Social capital and sexual behavior among Ugandan university students
2010 (English)In: Global health action, ISSN 1654-9880, Vol. 3Article in journal (Refereed) Published
In general, social capital was associated with less risky sexual behavior in our sample. However, gender and role of religion modified the effect so that we can not assume that risky sexual behavior is automatically reduced by increasing social capital in a highly religious society. The findings indicate the importance of understanding the interplay between social capital, religious influence, and gender issues in HIV/AIDS preventive strategies in Uganda.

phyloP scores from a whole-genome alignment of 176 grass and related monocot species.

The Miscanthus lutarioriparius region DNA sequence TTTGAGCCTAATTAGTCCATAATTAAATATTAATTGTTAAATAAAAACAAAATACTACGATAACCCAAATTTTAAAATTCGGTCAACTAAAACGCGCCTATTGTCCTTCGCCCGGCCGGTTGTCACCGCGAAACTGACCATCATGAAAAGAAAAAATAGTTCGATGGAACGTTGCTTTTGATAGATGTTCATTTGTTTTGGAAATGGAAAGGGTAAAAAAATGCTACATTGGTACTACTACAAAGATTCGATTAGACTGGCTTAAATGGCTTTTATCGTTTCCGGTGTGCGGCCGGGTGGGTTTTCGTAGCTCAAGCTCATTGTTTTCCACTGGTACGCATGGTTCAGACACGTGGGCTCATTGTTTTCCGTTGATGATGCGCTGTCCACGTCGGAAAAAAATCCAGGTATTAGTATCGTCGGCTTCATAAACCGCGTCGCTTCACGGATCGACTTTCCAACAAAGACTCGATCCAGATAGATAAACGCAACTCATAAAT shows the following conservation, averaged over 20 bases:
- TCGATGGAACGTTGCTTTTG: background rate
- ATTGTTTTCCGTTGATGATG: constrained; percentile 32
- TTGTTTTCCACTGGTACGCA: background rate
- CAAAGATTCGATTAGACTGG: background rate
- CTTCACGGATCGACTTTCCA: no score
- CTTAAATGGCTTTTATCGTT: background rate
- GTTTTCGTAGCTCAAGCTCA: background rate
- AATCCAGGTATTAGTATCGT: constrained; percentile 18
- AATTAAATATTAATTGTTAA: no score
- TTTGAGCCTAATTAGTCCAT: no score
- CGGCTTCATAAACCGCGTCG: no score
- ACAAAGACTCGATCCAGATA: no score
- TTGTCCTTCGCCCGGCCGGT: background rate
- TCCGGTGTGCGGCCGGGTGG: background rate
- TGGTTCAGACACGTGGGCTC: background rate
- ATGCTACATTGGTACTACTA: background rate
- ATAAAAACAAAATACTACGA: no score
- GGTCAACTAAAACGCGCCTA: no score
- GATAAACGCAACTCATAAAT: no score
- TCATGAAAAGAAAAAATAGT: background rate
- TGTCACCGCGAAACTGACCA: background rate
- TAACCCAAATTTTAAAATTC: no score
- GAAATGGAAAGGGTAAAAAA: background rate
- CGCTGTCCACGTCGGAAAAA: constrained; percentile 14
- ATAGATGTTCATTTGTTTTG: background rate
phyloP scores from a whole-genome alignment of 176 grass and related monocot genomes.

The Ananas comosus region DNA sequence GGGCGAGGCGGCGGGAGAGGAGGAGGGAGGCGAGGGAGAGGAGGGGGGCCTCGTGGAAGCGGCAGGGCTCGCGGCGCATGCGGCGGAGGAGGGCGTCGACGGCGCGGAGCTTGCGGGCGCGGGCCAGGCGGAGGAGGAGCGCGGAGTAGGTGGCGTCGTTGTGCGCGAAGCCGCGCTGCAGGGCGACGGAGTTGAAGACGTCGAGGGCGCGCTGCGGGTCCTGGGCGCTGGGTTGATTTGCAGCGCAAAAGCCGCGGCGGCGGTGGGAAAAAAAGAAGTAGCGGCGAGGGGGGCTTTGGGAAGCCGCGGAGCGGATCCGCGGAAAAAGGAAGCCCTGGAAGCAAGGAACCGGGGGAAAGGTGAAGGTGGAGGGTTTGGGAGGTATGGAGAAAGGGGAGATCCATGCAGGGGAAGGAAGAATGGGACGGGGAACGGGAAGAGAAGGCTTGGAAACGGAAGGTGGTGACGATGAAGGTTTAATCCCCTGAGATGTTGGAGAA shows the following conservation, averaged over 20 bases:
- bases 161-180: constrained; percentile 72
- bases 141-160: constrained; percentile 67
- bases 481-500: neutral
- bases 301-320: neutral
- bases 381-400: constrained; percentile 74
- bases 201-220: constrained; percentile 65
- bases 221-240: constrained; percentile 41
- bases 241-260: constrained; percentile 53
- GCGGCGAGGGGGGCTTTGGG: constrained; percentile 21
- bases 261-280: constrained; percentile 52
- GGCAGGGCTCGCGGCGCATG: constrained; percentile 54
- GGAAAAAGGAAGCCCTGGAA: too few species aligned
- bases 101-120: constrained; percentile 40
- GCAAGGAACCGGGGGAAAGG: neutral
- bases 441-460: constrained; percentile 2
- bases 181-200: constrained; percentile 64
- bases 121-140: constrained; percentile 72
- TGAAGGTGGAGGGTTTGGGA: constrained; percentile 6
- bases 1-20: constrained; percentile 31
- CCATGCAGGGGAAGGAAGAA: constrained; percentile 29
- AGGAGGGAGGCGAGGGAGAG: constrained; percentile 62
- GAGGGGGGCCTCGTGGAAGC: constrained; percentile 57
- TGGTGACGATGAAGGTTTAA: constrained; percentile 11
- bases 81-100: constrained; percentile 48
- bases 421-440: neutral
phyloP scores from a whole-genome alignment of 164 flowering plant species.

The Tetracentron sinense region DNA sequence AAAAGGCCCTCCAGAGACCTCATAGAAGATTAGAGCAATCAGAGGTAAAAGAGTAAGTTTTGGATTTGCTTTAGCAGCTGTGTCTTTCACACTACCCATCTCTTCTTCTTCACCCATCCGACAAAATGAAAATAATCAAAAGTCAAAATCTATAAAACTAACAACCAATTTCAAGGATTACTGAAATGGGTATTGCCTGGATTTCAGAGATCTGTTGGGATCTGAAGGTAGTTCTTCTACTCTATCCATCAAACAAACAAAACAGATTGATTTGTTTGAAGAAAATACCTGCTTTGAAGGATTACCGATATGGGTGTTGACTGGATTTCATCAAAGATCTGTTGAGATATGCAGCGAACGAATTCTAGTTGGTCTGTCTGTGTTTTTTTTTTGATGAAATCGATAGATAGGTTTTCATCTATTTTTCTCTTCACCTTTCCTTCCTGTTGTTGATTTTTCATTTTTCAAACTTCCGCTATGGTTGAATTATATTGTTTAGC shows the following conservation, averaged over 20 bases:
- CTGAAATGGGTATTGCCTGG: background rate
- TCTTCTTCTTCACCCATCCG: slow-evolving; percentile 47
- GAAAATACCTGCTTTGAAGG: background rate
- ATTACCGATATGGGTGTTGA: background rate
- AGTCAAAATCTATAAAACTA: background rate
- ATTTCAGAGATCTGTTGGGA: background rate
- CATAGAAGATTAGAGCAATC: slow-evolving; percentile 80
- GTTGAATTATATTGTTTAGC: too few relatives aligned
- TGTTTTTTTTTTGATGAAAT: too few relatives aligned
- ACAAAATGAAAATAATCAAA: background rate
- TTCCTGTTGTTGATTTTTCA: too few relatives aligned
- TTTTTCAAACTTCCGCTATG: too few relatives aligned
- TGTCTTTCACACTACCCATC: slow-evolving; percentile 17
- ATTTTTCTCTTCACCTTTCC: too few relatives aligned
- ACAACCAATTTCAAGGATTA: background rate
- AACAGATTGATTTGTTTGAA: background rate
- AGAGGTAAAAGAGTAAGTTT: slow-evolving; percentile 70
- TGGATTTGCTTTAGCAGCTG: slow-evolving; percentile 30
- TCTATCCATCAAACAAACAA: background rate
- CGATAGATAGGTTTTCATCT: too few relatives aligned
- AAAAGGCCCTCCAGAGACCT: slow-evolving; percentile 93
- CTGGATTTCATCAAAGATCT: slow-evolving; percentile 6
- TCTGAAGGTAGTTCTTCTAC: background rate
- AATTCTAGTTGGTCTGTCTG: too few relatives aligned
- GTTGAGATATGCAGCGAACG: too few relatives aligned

Place, publisher, year, edition, pages
2010. Vol. 3
youth; sexual behavior; sexual health; HIV/AIDS; gender; social capital; religion; Uganda
IdentifiersURN: urn:nbn:se:umu:diva-38465DOI: 10.3402/gha.v3i0.5432ISI: 000208160600003PubMedID: 21042434OAI: oai:DiVA.org:umu-38465DiVA: diva2:378165